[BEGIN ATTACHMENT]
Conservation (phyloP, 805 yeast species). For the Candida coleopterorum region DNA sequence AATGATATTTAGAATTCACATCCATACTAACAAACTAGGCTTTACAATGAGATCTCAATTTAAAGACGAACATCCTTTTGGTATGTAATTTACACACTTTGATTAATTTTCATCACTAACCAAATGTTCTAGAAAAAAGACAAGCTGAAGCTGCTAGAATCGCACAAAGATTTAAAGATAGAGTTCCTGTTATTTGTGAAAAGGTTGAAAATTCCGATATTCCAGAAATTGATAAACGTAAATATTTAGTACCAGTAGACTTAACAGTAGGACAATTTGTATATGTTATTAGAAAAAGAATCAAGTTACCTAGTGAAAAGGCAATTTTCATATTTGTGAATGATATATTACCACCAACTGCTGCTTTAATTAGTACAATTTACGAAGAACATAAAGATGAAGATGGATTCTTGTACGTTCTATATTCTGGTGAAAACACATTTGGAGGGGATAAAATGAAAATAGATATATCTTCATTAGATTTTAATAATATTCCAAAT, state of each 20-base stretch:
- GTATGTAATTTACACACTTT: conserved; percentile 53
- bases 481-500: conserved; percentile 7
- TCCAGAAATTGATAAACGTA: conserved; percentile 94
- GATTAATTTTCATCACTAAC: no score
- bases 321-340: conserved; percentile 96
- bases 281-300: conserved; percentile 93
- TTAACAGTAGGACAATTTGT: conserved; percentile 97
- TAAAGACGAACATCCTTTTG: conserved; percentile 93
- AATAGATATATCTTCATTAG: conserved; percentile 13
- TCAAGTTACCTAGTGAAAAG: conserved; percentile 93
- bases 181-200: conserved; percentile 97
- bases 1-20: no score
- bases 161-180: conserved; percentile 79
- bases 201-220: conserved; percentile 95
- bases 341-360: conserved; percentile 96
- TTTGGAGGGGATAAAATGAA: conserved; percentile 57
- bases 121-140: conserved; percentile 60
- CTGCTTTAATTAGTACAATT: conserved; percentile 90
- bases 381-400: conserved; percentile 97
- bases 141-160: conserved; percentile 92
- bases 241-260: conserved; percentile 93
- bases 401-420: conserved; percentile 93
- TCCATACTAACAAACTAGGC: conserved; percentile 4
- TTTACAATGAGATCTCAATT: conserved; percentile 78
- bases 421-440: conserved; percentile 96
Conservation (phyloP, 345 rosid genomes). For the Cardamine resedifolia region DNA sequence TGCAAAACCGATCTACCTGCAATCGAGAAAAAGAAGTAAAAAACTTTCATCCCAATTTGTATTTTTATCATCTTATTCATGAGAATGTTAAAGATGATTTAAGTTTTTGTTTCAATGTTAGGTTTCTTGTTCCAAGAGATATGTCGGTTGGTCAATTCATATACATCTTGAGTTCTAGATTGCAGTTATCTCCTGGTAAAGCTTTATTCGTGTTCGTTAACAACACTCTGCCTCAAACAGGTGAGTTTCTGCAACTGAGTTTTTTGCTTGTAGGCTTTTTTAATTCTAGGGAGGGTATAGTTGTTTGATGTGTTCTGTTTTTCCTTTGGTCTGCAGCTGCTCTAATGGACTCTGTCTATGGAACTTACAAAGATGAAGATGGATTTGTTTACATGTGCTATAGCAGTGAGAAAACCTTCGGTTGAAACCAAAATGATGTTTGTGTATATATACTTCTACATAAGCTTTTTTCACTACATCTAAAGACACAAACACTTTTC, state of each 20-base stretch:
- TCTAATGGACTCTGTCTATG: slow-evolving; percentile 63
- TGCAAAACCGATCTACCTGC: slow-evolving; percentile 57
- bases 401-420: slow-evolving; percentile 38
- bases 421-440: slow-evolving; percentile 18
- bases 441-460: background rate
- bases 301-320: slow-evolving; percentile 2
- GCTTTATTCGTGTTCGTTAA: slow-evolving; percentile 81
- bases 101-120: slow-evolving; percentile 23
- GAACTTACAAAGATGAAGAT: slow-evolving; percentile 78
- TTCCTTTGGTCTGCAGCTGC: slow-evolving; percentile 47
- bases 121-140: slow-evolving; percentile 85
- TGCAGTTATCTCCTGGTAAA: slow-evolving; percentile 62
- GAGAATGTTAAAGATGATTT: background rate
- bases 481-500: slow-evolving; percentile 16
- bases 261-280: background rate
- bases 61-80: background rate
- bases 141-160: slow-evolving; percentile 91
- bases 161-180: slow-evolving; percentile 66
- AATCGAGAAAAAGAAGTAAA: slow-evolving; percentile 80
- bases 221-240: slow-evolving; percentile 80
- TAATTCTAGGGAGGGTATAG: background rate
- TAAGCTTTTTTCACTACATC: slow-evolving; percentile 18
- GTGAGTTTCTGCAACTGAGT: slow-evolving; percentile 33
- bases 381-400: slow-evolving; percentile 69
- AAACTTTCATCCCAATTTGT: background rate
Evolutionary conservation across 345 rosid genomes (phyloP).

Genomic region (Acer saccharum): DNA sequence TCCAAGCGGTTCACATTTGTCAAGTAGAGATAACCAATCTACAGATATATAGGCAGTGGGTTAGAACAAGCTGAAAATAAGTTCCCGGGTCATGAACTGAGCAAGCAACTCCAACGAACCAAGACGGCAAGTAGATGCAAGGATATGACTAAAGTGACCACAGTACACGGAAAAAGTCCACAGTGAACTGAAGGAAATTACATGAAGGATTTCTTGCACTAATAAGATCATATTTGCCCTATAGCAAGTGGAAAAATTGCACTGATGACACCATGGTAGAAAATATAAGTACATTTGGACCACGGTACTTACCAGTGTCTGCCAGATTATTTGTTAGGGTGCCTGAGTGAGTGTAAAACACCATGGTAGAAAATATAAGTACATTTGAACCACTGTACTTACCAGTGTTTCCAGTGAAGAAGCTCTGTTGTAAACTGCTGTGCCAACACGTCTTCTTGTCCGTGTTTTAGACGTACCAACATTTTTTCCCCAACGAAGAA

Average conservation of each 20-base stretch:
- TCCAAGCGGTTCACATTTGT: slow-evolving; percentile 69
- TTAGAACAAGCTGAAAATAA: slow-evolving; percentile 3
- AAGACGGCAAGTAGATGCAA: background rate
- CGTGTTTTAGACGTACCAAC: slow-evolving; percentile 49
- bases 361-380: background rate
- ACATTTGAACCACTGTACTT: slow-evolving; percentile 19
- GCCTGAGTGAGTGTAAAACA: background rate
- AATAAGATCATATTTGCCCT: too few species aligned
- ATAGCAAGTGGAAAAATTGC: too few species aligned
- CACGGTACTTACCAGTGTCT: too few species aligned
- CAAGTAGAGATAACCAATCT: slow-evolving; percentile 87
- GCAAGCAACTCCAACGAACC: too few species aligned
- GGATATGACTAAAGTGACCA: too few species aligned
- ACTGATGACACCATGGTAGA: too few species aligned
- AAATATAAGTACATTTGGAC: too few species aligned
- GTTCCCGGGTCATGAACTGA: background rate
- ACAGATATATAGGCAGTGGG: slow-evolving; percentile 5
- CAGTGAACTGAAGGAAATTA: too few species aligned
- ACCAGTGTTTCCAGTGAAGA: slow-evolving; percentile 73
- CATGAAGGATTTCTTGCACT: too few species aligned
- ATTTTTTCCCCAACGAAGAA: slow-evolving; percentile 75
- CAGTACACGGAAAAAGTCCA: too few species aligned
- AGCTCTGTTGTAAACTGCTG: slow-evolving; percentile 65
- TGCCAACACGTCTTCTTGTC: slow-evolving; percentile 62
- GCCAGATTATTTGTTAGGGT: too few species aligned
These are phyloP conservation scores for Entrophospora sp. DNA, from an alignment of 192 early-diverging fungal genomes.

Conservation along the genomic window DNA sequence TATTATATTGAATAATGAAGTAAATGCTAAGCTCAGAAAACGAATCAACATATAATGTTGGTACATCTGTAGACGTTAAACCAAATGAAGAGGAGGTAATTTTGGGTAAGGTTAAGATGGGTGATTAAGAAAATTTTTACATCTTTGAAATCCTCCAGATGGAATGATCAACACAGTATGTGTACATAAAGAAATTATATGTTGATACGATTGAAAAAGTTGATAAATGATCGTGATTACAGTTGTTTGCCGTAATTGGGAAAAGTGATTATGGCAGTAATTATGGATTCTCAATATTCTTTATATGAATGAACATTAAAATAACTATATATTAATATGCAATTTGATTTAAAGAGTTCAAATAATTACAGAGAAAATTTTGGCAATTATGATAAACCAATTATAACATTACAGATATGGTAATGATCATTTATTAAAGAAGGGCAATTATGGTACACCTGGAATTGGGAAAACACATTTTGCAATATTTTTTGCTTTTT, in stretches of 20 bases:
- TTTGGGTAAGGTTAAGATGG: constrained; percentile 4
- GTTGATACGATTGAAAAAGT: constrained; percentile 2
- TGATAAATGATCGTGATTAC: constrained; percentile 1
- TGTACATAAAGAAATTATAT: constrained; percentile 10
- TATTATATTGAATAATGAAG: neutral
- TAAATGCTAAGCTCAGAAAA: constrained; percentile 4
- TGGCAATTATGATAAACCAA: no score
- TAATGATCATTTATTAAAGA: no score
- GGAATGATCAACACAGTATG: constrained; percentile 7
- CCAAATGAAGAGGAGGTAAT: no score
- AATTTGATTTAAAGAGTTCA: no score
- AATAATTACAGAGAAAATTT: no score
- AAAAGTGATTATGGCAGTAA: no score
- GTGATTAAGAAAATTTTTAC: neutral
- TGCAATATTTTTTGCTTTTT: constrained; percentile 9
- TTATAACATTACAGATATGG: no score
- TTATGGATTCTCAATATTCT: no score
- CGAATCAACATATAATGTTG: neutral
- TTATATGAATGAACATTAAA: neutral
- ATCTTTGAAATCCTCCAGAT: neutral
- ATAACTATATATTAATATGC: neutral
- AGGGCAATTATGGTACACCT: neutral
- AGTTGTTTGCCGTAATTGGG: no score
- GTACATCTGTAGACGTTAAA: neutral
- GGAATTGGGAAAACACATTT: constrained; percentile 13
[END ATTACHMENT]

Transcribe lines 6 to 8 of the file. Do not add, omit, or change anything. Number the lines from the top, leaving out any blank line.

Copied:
- bases 321-340: conserved; percentile 96
- bases 281-300: conserved; percentile 93
- TTAACAGTAGGACAATTTGT: conserved; percentile 97